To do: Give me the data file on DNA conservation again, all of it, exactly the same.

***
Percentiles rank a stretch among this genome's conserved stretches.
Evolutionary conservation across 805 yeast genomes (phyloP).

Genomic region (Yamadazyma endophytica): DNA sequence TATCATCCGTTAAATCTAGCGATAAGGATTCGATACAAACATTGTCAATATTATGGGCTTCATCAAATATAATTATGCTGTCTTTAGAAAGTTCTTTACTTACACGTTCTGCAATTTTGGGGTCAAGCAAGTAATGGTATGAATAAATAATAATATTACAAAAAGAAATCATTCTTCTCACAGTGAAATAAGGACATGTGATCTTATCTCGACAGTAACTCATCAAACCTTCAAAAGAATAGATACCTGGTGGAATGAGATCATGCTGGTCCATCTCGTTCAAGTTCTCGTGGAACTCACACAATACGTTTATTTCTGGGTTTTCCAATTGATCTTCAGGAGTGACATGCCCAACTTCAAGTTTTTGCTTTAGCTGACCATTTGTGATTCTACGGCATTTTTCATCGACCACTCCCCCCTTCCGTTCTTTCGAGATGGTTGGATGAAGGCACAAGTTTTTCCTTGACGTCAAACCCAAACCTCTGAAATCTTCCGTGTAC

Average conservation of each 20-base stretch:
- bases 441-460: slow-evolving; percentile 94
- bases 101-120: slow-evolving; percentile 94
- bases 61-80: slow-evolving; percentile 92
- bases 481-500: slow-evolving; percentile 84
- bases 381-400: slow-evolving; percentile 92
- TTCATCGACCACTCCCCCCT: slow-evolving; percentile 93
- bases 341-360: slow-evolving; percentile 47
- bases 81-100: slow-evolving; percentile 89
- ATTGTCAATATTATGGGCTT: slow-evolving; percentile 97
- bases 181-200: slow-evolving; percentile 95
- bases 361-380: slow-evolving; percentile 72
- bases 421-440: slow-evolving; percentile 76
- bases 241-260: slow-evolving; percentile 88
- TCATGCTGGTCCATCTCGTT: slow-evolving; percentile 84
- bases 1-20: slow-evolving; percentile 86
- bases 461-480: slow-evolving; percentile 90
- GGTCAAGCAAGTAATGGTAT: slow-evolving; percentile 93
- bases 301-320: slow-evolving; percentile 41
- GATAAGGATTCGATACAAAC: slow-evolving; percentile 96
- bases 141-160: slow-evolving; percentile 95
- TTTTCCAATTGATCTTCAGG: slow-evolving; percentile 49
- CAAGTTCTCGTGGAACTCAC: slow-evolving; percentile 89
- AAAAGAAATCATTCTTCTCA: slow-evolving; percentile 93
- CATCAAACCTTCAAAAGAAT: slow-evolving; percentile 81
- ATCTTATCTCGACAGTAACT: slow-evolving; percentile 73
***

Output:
Percentiles rank a stretch among this genome's conserved stretches.
Evolutionary conservation across 805 yeast genomes (phyloP).

Genomic region (Yamadazyma endophytica): DNA sequence TATCATCCGTTAAATCTAGCGATAAGGATTCGATACAAACATTGTCAATATTATGGGCTTCATCAAATATAATTATGCTGTCTTTAGAAAGTTCTTTACTTACACGTTCTGCAATTTTGGGGTCAAGCAAGTAATGGTATGAATAAATAATAATATTACAAAAAGAAATCATTCTTCTCACAGTGAAATAAGGACATGTGATCTTATCTCGACAGTAACTCATCAAACCTTCAAAAGAATAGATACCTGGTGGAATGAGATCATGCTGGTCCATCTCGTTCAAGTTCTCGTGGAACTCACACAATACGTTTATTTCTGGGTTTTCCAATTGATCTTCAGGAGTGACATGCCCAACTTCAAGTTTTTGCTTTAGCTGACCATTTGTGATTCTACGGCATTTTTCATCGACCACTCCCCCCTTCCGTTCTTTCGAGATGGTTGGATGAAGGCACAAGTTTTTCCTTGACGTCAAACCCAAACCTCTGAAATCTTCCGTGTAC

Average conservation of each 20-base stretch:
- bases 441-460: slow-evolving; percentile 94
- bases 101-120: slow-evolving; percentile 94
- bases 61-80: slow-evolving; percentile 92
- bases 481-500: slow-evolving; percentile 84
- bases 381-400: slow-evolving; percentile 92
- TTCATCGACCACTCCCCCCT: slow-evolving; percentile 93
- bases 341-360: slow-evolving; percentile 47
- bases 81-100: slow-evolving; percentile 89
- ATTGTCAATATTATGGGCTT: slow-evolving; percentile 97
- bases 181-200: slow-evolving; percentile 95
- bases 361-380: slow-evolving; percentile 72
- bases 421-440: slow-evolving; percentile 76
- bases 241-260: slow-evolving; percentile 88
- TCATGCTGGTCCATCTCGTT: slow-evolving; percentile 84
- bases 1-20: slow-evolving; percentile 86
- bases 461-480: slow-evolving; percentile 90
- GGTCAAGCAAGTAATGGTAT: slow-evolving; percentile 93
- bases 301-320: slow-evolving; percentile 41
- GATAAGGATTCGATACAAAC: slow-evolving; percentile 96
- bases 141-160: slow-evolving; percentile 95
- TTTTCCAATTGATCTTCAGG: slow-evolving; percentile 49
- CAAGTTCTCGTGGAACTCAC: slow-evolving; percentile 89
- AAAAGAAATCATTCTTCTCA: slow-evolving; percentile 93
- CATCAAACCTTCAAAAGAAT: slow-evolving; percentile 81
- ATCTTATCTCGACAGTAACT: slow-evolving; percentile 73